Lured by the photos of glamorous couples looking chilled and relaxed in their fluffy white robes, clinking together chilled glasses of prosecco, I took the plunge and booked me and the other half in for a spa weekend.
I say I ‘took the plunge’ because he is one of those chaps that is not one bit into spending any sort of time with, or near, people he does not know. Furthermore, he is not one bit into spending (quite a bit of) money on things that are unknown or that he is unsure of, so I pressed ‘BOOK NOW’ with more than a little sense of unease.
Previously, we had only ever had one other spa type experience, of sorts, and I don’t think that helped his nerves with the impending trip at all…
The Szecheyni Bath Spa in Budapest was Trip Advisor’s top recommendation for our city break way back in 2013. Forgive me for not remembering every detail – I think my brain has filed most of this event under the ‘DO NOT EVER THINK ABOUT AGAIN’ part of my brain, right next to the memory of the incident where I fell over in the middle of Cambridge and ended up on the floor in Superman pose half in and half out of Subway.
Before you get to the actual baths, you must navigate a labyrinth of lockers and changing cubicles. You were given a number for the changing room and then a number for the locker that you could use – it sounded super easy and efficient until we entered the maze. The number order bore no resemblance to any numerical code that I know and made absolutely no sense to us. This was great. We couldn’t even find our way to get changed. Deciding to pool our brains together, we both looked for his numbered cubicle first. We found it.
‘In you go then!’ I said faking my cheery enthusiasm for doing something so cool as going to the spa baths in Budapest. Although, I was secretly wishing the beer tour had been our choice now.
‘I’ll see you shortly,’
Famous last words. He looked at me with fear in his eyes as I toddled off wondering if I would ever find my own cubicle – or him – ever again. He was one way; I was the other; and very nearly never the twain shall meet again.
I re-entered the warren thinking that could be the last time that I ever saw him again. Ah well.
Having successfully changed I stepped out in my bathing attire, hugging my bundle of clothes to me like a life jacket. Channelling my inner Pamela Anderson, I set off to find him. I could hear him huffing puffing and swearing in his torture chamber that was too small for his chunky 6’3 frame. He hadn’t even got his bathers on before he had stubbed his toe. It was surreal. I could hear him, but I couldn’t reach him. Each turn I made seemed to take me further away from him. My heart raced and my breath got shallower – where the hell was he?
By now Pamela was fading and I could feel the chlorinated air making me clammy. This was not cool. This was not relaxing. I turned down the next aisle of doom and I hit something with a slap, as my frustrated red cheek slammed into his sweaty chest. He looked at me, I am sure with hatred in his eyes, and I looked back at him, tears building, I wanted to get changed back into my safe and covering clothes and get out of there.
‘Come on,’ he said, ‘We’re here now. It’s OK,’ Love him. We both knew that he didn’t mean a word of it.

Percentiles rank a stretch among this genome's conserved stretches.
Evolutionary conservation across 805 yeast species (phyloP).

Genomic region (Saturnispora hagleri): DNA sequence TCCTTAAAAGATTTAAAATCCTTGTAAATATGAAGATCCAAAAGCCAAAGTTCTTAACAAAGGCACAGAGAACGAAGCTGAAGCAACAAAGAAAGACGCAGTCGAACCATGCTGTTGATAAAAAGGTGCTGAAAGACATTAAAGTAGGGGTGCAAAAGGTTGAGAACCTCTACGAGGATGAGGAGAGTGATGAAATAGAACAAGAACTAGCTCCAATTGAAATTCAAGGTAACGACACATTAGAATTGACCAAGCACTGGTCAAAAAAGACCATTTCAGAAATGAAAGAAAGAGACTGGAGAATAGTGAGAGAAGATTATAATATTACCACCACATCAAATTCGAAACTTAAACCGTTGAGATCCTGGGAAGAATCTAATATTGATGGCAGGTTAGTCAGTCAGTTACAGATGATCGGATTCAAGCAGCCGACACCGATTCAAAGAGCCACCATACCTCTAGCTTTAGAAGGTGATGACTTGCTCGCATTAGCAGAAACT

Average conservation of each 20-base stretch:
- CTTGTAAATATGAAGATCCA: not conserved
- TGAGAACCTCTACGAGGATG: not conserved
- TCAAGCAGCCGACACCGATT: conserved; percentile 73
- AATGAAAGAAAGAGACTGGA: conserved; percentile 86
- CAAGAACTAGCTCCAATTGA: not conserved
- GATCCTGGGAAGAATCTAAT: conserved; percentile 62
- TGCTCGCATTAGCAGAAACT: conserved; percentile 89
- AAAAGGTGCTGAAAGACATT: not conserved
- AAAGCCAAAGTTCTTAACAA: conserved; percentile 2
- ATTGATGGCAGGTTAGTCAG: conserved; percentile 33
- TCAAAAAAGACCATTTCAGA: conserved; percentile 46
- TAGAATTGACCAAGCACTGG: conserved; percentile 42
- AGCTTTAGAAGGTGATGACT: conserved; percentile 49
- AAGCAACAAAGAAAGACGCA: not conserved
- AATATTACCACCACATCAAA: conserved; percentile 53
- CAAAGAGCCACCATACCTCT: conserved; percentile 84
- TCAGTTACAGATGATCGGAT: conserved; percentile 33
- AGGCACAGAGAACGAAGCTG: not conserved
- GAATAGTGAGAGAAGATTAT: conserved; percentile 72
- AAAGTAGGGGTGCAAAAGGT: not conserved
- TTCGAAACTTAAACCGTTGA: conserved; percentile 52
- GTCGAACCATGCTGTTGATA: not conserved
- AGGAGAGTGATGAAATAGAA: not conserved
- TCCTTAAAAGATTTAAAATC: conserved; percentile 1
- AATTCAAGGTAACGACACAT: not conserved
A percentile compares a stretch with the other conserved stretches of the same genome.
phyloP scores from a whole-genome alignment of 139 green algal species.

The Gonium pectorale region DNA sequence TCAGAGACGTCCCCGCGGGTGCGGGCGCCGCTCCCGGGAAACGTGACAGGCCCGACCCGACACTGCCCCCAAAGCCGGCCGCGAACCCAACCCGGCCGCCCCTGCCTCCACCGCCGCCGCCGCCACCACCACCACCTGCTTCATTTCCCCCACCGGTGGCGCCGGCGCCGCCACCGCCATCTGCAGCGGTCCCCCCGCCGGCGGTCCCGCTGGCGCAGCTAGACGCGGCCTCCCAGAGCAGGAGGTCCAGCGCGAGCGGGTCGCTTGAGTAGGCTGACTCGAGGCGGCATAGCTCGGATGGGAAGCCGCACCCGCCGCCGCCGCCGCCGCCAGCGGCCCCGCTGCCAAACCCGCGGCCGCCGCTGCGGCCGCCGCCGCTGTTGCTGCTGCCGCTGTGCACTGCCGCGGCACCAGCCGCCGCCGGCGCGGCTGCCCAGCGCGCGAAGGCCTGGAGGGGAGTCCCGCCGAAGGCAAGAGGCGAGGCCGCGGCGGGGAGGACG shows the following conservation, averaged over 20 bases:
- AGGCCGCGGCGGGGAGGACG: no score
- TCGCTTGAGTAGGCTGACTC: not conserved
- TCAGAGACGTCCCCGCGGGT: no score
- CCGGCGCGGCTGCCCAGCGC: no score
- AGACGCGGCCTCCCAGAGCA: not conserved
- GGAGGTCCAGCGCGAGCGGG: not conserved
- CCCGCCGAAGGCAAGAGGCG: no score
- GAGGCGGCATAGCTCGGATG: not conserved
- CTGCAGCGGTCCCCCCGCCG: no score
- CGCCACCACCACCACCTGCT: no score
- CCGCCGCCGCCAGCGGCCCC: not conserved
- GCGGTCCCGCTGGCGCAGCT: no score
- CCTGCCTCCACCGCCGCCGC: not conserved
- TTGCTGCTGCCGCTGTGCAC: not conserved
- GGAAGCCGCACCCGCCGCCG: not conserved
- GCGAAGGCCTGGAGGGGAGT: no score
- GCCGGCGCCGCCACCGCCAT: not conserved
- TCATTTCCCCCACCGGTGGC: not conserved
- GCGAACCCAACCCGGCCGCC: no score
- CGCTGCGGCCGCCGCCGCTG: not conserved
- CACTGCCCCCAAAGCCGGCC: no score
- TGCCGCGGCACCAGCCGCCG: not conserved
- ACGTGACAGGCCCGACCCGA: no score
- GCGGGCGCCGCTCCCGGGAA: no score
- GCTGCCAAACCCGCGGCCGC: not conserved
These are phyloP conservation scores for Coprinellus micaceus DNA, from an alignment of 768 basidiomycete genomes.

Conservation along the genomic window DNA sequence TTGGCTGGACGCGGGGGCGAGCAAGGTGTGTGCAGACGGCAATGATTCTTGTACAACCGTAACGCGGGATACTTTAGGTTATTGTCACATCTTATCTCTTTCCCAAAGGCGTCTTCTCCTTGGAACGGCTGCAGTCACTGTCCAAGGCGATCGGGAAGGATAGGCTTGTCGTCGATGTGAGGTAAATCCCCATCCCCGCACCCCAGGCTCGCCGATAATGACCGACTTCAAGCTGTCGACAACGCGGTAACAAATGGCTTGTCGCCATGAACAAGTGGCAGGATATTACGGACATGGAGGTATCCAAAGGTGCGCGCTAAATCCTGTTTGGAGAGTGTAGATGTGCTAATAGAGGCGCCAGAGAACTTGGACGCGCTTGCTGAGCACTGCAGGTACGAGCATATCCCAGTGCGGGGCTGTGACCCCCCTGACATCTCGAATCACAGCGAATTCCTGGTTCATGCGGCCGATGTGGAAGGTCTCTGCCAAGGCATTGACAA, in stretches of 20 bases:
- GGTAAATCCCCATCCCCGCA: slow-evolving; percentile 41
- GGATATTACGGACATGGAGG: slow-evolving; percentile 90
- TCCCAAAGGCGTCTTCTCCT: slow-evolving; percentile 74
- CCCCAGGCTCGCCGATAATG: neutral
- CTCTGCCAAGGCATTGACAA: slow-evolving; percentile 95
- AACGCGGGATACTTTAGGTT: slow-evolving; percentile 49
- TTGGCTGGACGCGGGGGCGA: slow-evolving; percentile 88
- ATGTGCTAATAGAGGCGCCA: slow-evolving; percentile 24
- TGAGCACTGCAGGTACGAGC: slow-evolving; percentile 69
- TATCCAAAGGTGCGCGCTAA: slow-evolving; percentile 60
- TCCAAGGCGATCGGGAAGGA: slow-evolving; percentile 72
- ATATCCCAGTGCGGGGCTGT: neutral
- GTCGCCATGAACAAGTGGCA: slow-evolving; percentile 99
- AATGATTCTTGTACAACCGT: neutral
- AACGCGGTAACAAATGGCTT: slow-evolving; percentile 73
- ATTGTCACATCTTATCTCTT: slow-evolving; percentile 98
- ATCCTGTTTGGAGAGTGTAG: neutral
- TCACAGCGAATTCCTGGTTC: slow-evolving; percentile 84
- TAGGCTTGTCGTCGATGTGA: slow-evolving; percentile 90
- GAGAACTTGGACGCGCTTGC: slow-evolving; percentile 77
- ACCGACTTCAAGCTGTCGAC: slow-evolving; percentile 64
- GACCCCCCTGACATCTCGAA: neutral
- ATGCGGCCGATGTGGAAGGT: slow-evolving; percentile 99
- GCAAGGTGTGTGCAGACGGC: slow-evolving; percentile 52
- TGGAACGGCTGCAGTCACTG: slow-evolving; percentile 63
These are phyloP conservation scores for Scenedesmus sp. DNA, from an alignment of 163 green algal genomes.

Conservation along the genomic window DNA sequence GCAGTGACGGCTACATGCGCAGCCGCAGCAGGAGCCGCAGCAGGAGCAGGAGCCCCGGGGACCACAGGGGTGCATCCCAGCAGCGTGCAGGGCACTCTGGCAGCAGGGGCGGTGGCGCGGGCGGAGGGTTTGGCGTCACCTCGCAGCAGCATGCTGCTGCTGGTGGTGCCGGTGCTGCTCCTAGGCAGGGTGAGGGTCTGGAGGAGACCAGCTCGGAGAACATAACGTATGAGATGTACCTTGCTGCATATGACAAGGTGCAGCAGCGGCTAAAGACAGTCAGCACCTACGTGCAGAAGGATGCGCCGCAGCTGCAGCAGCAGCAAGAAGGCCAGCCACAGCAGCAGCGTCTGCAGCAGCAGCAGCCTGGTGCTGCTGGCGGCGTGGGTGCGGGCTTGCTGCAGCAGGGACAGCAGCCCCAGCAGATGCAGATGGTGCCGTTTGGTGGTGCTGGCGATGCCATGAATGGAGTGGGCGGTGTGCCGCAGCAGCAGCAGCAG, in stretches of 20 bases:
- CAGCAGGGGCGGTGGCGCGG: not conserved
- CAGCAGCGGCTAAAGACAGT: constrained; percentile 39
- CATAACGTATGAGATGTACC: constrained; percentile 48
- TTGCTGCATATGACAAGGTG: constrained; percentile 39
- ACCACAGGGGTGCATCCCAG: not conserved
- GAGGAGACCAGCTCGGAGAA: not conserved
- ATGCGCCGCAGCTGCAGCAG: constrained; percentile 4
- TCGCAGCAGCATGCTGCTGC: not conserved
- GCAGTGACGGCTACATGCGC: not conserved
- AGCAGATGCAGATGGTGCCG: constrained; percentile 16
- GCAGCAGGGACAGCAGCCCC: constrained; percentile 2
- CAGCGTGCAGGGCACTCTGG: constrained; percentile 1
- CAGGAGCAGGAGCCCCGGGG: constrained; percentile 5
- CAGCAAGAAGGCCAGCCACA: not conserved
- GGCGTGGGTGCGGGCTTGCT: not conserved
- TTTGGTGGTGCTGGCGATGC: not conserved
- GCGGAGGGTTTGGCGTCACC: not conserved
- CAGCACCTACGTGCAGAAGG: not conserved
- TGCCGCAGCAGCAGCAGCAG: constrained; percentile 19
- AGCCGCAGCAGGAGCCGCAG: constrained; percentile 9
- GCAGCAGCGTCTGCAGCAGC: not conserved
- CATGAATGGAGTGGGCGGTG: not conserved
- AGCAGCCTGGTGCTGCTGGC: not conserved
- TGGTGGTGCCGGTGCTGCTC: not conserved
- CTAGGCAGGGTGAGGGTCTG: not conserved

Please know that I am absolutely not exaggerating when I tell you that the simple act of changing and finding the first pool took the best part of an actual hour.
We entered the first pool and bobbed around in silence for what seemed like forever, until we had let the trauma of getting there pass and subside.
But this was Budapest, and this was nearly a decade ago, so it was time to dip our toes in the spa pool again.
When I told him I had booked, he plagued me with a raft of questions and statements:
‘Do I have to wear a robe?’ Yes, love.
‘Do I have to wear a robe the whole time?’ Erm, well no. Not when you are in the pool or having a treatment.
‘Do I wear my clothes under my robe?’ Just your bathers.
‘What shoes shall I wear?’ They will give you flip flop things.
‘Can I have a beer?’ When we are done.
‘What time is lunch?’ Lunchtime.
‘Will people touch me?’ Only to deliver the treatments.
‘Where will they touch me?’ Well, your head, neck, shoulders, arms, and legs.
‘What if I don’t like them touching me?’ Tell them you don’t like it.
‘Will they touch, or go near my woo-woo?’ FFS!
‘I don’t want to be rubbed up.’ What do you mean ‘rubbed up’?
‘Will you be with me the whole time?’ I hope not.
‘Do I wear pants?’ Take me back to Budapest.
I have to say after all of that, the experience was better and less stressful than Budapest, he did get his beer and no, of course, they didn’t.
He said he did not like being poked during the Indian head massage and that afterwards he felt sorer than when he went in. He also said that at one point he opened his eyes, and she was doing Tai Chi over his face. Reader – I have no idea. I had the same treatment at the same time, in the same room and I cannot fathom what he was experiencing.
Then came the mud chamber. Me and him, a load of funny smelling mud, plinky-plonky music and a light show as the fragrant steamed air wafted out around us. He sat opposite me as I was trying to be all muddily zen-ful and I made the mistake of opening my eyes to check on him. Through the haze his pink form came into focus. His eyes were squeezed shut and he looked like he was in pain.
‘What’s the matter?’
He had mud in both eyes. We were five minutes into a 30-minute entombment in the chamber.
He made a face where his mouth turned into a cat’s bum.
‘What’s the matter now?’ He had mud in his mouth.
Praise the moment the time was up, and we were released from the chamber of doom. He spent the rest of the day claiming that the mud had him all ‘hot and itchy,’
We got home and I sank a large glass of Sauvignon.
Now, that is what I call relaxing.